Jesus healed through reversal, rescue and restoration. His healing did not just leave bodies and spirits whole. It left communities whole as well, writes a psychiatrist and theologian.
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Members of the Washington Interfaith Staff Community take part in a health care vigil. Photo courtesy of the Friends Committee on National Legislation
Partisan divides may mark politics in Washington, D.C., but faith-based lobbyists there find ways to work together for the greater good.
Dancers perform at a Thanksgiving gathering in which Greensboro, North Carolina, residents from different countries and cultures shared a meal. Photos by York Wilson
How do you build trust between a community and its immigrants? Nonprofit uses four steps to turn strangers into neighbors
The Stranger to Neighbor model is at the heart of FaithAction International House’s work building community by helping U.S.-born residents connect with recently arrived immigrants.
Visitors to the Dignity Museum are handed a piece of cardboard and are prompted to think about what they'd write on it if they were in a desperate situation. Photos courtesy of the Dignity Museum/Love Beyond Walls
A traveling exhibit housed in a shipping container creates an immersive experience designed to foster understanding and prompt action.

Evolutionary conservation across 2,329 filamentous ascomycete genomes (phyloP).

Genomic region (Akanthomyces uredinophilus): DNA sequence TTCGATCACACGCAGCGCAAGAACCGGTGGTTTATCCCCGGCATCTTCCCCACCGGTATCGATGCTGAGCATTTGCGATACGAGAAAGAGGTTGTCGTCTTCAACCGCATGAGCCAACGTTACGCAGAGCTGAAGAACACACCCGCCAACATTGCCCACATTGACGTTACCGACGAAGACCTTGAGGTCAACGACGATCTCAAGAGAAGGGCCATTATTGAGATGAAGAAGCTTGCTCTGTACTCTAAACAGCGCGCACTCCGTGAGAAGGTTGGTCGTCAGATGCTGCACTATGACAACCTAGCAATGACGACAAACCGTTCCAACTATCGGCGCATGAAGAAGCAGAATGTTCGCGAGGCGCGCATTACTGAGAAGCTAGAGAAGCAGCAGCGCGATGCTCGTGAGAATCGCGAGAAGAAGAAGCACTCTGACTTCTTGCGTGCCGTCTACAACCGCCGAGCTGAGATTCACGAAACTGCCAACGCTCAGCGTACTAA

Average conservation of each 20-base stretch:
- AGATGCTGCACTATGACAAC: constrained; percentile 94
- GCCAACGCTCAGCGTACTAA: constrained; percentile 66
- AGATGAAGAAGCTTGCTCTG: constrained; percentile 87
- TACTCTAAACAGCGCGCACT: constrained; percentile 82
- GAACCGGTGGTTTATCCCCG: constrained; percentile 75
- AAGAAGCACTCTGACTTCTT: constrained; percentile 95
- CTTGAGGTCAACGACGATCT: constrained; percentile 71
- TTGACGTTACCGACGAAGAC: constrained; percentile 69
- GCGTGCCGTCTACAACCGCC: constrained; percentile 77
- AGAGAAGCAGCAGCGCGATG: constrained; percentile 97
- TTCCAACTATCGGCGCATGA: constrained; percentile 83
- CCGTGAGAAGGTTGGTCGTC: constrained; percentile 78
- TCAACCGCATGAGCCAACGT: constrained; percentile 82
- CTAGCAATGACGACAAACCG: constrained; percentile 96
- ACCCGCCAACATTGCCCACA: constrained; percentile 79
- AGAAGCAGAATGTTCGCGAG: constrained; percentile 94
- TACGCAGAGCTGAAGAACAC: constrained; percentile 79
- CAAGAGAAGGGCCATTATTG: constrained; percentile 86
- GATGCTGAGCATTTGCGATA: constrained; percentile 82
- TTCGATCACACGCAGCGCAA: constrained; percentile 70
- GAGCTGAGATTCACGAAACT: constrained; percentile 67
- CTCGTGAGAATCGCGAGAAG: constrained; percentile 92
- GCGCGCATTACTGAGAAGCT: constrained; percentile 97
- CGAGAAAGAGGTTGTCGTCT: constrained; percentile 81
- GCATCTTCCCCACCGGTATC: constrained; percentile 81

Jean Vanier speaks with friends during a visit to Duke in November 2008. Photo courtesy of the Center for Reconciliation at Duke Divinity School
The theologian writes that the founder of L'Arche, who died last week, initially scared him, in the way a theologian is always afraid of a saint.
Literacy is a major focus of Memphis Athletic Ministries; mentors and coaches use sports to make learning fun. Photo courtesy of Memphis Athletic Ministries
Memphis Athletic Ministries trains its coaches to teach youth and their communities to engage in reconciliation.
Cultural humility requires us to adopt a posture of learning from those who are different from ourselves, writes the director of the Hispanic House of Studies, Global Education & Intercultural Formation at Duke Divinity School.
Randy Evans at the meal and service he offers to people who are poor on the waterfront in Wilmington, North Carolina. Photos by Alex Maness
When Hurricane Florence pounded the North Carolina coast, Randy Evans opened his home to people living outdoors. That act of hospitality exemplifies his ministry, which offers community and friendship to the poor.
At a time when the social fabric is frayed, the church has an important role to play in reweaving community, drawing on the practices of hospitality and trust, says a theologian and professor emeritus of Christian ethics.
What opportunities do cities -- such as Detroit, pictured here -- offer for reconciliation? iStock / Pawel Gaul
A theologian urges Christians to understand their own neighborhoods as places that are rich and layered with theological meaning, leading them to think differently about everyday faith and practice.